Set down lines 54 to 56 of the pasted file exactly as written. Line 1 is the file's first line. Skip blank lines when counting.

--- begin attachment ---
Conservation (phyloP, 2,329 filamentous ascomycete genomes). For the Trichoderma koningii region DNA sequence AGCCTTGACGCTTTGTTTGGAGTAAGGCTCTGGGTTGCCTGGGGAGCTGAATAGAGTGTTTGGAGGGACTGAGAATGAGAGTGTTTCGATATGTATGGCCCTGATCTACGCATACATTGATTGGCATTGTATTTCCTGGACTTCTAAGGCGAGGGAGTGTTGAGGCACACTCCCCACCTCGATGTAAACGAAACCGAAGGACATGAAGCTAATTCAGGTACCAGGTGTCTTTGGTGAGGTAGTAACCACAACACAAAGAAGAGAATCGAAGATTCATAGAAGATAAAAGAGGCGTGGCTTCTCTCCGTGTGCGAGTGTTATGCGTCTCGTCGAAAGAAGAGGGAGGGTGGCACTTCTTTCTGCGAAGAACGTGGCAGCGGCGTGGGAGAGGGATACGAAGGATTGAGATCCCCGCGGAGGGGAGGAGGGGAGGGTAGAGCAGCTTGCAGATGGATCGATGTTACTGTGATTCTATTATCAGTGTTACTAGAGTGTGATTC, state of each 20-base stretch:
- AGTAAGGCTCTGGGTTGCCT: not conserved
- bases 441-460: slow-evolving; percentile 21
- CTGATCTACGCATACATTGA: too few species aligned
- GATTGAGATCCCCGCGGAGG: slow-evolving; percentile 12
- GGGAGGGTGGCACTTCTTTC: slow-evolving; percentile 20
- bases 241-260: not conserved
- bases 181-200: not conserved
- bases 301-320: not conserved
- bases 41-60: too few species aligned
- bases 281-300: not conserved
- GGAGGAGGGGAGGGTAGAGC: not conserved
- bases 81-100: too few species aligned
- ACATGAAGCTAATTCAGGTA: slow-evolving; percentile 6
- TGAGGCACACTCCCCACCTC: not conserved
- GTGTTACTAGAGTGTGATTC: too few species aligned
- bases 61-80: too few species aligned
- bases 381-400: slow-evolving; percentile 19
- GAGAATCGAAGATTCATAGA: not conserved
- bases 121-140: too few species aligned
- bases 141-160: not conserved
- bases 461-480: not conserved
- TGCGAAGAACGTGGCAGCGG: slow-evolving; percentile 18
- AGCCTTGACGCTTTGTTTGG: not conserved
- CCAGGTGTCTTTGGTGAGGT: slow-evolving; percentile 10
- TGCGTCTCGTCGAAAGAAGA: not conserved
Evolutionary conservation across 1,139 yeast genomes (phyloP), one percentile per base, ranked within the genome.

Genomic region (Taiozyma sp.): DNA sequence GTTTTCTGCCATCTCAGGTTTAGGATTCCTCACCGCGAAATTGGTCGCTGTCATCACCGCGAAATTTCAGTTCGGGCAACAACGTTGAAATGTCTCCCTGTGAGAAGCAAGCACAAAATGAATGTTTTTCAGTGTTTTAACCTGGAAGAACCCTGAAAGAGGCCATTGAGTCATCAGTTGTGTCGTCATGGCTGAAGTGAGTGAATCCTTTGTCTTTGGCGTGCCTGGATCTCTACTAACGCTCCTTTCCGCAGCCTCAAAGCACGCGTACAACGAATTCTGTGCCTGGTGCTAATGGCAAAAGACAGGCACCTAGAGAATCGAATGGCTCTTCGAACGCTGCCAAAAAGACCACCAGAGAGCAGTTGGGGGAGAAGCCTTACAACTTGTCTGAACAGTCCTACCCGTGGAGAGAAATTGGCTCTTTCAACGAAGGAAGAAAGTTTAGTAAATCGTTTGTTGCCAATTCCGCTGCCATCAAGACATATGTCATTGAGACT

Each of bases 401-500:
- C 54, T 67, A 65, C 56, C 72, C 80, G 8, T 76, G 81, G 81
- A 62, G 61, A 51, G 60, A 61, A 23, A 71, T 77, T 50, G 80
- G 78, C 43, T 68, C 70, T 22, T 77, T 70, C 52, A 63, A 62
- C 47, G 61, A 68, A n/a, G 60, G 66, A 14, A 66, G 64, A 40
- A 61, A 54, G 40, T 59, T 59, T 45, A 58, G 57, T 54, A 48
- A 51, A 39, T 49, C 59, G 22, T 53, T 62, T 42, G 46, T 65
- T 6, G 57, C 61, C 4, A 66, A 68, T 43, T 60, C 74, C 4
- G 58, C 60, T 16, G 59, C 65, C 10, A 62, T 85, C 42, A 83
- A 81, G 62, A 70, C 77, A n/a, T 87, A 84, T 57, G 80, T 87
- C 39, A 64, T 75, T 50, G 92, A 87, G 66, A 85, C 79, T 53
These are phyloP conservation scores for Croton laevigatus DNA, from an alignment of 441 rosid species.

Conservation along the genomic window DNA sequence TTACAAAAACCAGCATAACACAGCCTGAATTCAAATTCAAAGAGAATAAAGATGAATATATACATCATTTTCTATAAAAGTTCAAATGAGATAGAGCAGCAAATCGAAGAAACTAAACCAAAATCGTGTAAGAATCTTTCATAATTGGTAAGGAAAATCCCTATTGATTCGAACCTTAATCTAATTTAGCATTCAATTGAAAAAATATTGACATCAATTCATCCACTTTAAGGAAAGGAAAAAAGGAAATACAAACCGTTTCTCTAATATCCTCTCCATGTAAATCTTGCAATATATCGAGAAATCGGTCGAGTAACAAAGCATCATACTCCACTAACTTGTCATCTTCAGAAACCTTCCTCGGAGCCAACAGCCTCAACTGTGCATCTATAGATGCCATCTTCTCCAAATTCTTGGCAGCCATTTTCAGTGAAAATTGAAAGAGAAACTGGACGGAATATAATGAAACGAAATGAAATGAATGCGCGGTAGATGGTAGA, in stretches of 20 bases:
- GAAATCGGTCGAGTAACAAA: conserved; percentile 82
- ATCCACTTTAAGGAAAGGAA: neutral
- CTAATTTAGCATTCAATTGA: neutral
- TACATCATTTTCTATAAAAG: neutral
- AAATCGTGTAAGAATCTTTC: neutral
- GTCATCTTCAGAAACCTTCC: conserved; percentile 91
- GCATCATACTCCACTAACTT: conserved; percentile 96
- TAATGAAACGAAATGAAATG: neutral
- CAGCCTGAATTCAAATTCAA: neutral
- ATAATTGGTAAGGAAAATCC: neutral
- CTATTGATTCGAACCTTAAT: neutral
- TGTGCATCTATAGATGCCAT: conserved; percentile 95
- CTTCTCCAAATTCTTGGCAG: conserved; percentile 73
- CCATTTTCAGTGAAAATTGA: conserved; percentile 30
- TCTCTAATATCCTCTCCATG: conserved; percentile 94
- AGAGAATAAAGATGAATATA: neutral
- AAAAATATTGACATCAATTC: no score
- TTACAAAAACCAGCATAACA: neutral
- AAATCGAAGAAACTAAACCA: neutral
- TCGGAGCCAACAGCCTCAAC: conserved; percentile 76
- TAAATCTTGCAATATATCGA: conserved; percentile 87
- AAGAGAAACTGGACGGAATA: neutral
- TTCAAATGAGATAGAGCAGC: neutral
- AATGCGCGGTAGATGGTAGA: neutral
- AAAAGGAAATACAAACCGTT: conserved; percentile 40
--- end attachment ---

- CTTCTCCAAATTCTTGGCAG: conserved; percentile 73
- CCATTTTCAGTGAAAATTGA: conserved; percentile 30
- TCTCTAATATCCTCTCCATG: conserved; percentile 94